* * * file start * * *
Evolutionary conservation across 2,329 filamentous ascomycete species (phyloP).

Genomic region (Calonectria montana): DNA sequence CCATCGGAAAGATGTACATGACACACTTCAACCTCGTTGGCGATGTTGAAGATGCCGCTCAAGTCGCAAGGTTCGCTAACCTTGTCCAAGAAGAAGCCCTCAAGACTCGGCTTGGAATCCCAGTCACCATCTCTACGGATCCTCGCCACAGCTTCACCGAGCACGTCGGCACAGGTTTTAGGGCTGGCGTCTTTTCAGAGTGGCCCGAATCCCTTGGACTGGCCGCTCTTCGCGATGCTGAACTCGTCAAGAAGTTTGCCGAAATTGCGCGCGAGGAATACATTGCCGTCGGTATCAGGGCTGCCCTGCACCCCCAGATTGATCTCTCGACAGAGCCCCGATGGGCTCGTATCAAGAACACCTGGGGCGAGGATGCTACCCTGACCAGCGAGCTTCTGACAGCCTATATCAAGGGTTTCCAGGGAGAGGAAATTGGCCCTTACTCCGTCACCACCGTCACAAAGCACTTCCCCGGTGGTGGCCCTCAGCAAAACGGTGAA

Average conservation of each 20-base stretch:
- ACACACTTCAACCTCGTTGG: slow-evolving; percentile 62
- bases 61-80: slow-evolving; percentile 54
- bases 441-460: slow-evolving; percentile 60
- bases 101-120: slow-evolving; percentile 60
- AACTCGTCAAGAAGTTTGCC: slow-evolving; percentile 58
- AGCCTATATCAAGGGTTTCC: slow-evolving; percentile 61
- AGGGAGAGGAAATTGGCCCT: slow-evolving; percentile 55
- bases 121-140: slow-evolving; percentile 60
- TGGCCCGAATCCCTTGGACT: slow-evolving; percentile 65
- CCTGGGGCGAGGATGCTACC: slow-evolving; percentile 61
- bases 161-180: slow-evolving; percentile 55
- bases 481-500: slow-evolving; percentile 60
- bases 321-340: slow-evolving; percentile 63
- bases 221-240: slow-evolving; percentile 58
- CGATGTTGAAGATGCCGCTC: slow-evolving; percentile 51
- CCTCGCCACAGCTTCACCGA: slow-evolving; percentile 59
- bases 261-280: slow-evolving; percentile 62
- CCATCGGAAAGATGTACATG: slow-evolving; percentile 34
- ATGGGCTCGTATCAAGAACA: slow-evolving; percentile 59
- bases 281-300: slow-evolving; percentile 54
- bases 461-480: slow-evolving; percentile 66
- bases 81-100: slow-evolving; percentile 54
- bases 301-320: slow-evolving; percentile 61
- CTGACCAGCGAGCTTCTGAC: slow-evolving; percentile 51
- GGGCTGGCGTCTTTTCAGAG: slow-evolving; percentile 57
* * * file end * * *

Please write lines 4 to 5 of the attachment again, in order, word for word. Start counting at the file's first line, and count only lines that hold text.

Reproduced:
- ACACACTTCAACCTCGTTGG: slow-evolving; percentile 62
- bases 61-80: slow-evolving; percentile 54